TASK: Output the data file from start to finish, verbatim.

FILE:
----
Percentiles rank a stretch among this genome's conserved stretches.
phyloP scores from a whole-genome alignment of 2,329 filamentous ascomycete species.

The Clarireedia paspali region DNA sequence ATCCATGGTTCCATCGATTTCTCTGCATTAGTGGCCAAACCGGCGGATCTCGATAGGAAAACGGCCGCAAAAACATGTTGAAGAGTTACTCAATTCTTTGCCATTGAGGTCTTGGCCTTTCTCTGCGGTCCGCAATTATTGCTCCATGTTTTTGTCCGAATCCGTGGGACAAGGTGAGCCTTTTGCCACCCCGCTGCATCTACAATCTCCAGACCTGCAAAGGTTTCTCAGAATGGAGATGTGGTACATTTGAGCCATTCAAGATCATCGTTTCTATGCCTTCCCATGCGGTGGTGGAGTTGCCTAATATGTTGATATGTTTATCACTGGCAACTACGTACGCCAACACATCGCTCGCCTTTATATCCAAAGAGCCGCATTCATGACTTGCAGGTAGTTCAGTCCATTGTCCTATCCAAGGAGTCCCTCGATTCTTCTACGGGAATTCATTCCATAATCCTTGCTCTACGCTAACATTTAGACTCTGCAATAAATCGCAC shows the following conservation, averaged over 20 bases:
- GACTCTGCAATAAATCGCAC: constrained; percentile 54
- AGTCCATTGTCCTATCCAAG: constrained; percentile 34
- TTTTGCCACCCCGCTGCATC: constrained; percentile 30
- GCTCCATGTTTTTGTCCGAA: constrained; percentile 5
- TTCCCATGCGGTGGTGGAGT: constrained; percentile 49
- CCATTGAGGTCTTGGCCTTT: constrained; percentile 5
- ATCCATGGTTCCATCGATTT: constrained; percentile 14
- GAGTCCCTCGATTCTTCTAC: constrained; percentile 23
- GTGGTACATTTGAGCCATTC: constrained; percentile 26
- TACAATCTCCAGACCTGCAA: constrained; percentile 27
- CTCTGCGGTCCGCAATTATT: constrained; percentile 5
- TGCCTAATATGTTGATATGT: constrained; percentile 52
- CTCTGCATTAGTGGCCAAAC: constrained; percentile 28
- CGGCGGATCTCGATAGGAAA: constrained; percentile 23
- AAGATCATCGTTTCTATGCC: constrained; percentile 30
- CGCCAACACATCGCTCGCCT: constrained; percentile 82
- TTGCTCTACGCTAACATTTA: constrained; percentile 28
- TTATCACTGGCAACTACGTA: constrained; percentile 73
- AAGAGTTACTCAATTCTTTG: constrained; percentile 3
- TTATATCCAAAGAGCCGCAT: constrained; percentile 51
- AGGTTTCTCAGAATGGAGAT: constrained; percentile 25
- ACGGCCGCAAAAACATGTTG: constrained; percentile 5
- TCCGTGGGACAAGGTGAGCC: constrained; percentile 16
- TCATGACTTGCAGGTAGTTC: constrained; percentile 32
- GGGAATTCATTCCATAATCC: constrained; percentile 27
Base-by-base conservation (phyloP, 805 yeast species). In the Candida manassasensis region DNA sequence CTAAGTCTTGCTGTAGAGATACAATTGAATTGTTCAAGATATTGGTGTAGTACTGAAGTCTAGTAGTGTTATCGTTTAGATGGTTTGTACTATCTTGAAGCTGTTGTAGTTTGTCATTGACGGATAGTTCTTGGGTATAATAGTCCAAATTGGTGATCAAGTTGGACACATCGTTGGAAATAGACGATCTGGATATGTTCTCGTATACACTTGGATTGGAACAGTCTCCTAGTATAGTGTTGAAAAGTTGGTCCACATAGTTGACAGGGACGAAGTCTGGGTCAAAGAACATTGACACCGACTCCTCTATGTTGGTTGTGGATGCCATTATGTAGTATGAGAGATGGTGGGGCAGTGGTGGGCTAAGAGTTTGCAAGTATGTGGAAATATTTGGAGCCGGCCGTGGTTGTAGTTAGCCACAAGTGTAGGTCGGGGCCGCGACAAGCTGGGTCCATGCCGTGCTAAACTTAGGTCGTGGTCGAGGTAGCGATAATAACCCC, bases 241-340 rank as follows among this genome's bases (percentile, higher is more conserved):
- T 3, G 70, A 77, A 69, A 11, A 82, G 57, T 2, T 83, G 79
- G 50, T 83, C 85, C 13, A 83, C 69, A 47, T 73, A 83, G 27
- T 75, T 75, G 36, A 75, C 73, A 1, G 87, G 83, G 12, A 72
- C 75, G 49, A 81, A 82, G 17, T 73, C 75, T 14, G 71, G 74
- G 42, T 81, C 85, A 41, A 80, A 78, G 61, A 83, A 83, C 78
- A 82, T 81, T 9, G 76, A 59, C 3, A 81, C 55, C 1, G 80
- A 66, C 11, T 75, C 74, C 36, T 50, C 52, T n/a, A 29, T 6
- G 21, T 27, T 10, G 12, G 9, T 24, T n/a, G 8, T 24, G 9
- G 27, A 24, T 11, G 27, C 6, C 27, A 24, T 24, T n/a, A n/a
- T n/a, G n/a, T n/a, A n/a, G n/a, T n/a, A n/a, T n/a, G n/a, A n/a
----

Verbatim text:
Percentiles rank a stretch among this genome's conserved stretches.
phyloP scores from a whole-genome alignment of 2,329 filamentous ascomycete species.

The Clarireedia paspali region DNA sequence ATCCATGGTTCCATCGATTTCTCTGCATTAGTGGCCAAACCGGCGGATCTCGATAGGAAAACGGCCGCAAAAACATGTTGAAGAGTTACTCAATTCTTTGCCATTGAGGTCTTGGCCTTTCTCTGCGGTCCGCAATTATTGCTCCATGTTTTTGTCCGAATCCGTGGGACAAGGTGAGCCTTTTGCCACCCCGCTGCATCTACAATCTCCAGACCTGCAAAGGTTTCTCAGAATGGAGATGTGGTACATTTGAGCCATTCAAGATCATCGTTTCTATGCCTTCCCATGCGGTGGTGGAGTTGCCTAATATGTTGATATGTTTATCACTGGCAACTACGTACGCCAACACATCGCTCGCCTTTATATCCAAAGAGCCGCATTCATGACTTGCAGGTAGTTCAGTCCATTGTCCTATCCAAGGAGTCCCTCGATTCTTCTACGGGAATTCATTCCATAATCCTTGCTCTACGCTAACATTTAGACTCTGCAATAAATCGCAC shows the following conservation, averaged over 20 bases:
- GACTCTGCAATAAATCGCAC: constrained; percentile 54
- AGTCCATTGTCCTATCCAAG: constrained; percentile 34
- TTTTGCCACCCCGCTGCATC: constrained; percentile 30
- GCTCCATGTTTTTGTCCGAA: constrained; percentile 5
- TTCCCATGCGGTGGTGGAGT: constrained; percentile 49
- CCATTGAGGTCTTGGCCTTT: constrained; percentile 5
- ATCCATGGTTCCATCGATTT: constrained; percentile 14
- GAGTCCCTCGATTCTTCTAC: constrained; percentile 23
- GTGGTACATTTGAGCCATTC: constrained; percentile 26
- TACAATCTCCAGACCTGCAA: constrained; percentile 27
- CTCTGCGGTCCGCAATTATT: constrained; percentile 5
- TGCCTAATATGTTGATATGT: constrained; percentile 52
- CTCTGCATTAGTGGCCAAAC: constrained; percentile 28
- CGGCGGATCTCGATAGGAAA: constrained; percentile 23
- AAGATCATCGTTTCTATGCC: constrained; percentile 30
- CGCCAACACATCGCTCGCCT: constrained; percentile 82
- TTGCTCTACGCTAACATTTA: constrained; percentile 28
- TTATCACTGGCAACTACGTA: constrained; percentile 73
- AAGAGTTACTCAATTCTTTG: constrained; percentile 3
- TTATATCCAAAGAGCCGCAT: constrained; percentile 51
- AGGTTTCTCAGAATGGAGAT: constrained; percentile 25
- ACGGCCGCAAAAACATGTTG: constrained; percentile 5
- TCCGTGGGACAAGGTGAGCC: constrained; percentile 16
- TCATGACTTGCAGGTAGTTC: constrained; percentile 32
- GGGAATTCATTCCATAATCC: constrained; percentile 27
Base-by-base conservation (phyloP, 805 yeast species). In the Candida manassasensis region DNA sequence CTAAGTCTTGCTGTAGAGATACAATTGAATTGTTCAAGATATTGGTGTAGTACTGAAGTCTAGTAGTGTTATCGTTTAGATGGTTTGTACTATCTTGAAGCTGTTGTAGTTTGTCATTGACGGATAGTTCTTGGGTATAATAGTCCAAATTGGTGATCAAGTTGGACACATCGTTGGAAATAGACGATCTGGATATGTTCTCGTATACACTTGGATTGGAACAGTCTCCTAGTATAGTGTTGAAAAGTTGGTCCACATAGTTGACAGGGACGAAGTCTGGGTCAAAGAACATTGACACCGACTCCTCTATGTTGGTTGTGGATGCCATTATGTAGTATGAGAGATGGTGGGGCAGTGGTGGGCTAAGAGTTTGCAAGTATGTGGAAATATTTGGAGCCGGCCGTGGTTGTAGTTAGCCACAAGTGTAGGTCGGGGCCGCGACAAGCTGGGTCCATGCCGTGCTAAACTTAGGTCGTGGTCGAGGTAGCGATAATAACCCC, bases 241-340 rank as follows among this genome's bases (percentile, higher is more conserved):
- T 3, G 70, A 77, A 69, A 11, A 82, G 57, T 2, T 83, G 79
- G 50, T 83, C 85, C 13, A 83, C 69, A 47, T 73, A 83, G 27
- T 75, T 75, G 36, A 75, C 73, A 1, G 87, G 83, G 12, A 72
- C 75, G 49, A 81, A 82, G 17, T 73, C 75, T 14, G 71, G 74
- G 42, T 81, C 85, A 41, A 80, A 78, G 61, A 83, A 83, C 78
- A 82, T 81, T 9, G 76, A 59, C 3, A 81, C 55, C 1, G 80
- A 66, C 11, T 75, C 74, C 36, T 50, C 52, T n/a, A 29, T 6
- G 21, T 27, T 10, G 12, G 9, T 24, T n/a, G 8, T 24, G 9
- G 27, A 24, T 11, G 27, C 6, C 27, A 24, T 24, T n/a, A n/a
- T n/a, G n/a, T n/a, A n/a, G n/a, T n/a, A n/a, T n/a, G n/a, A n/a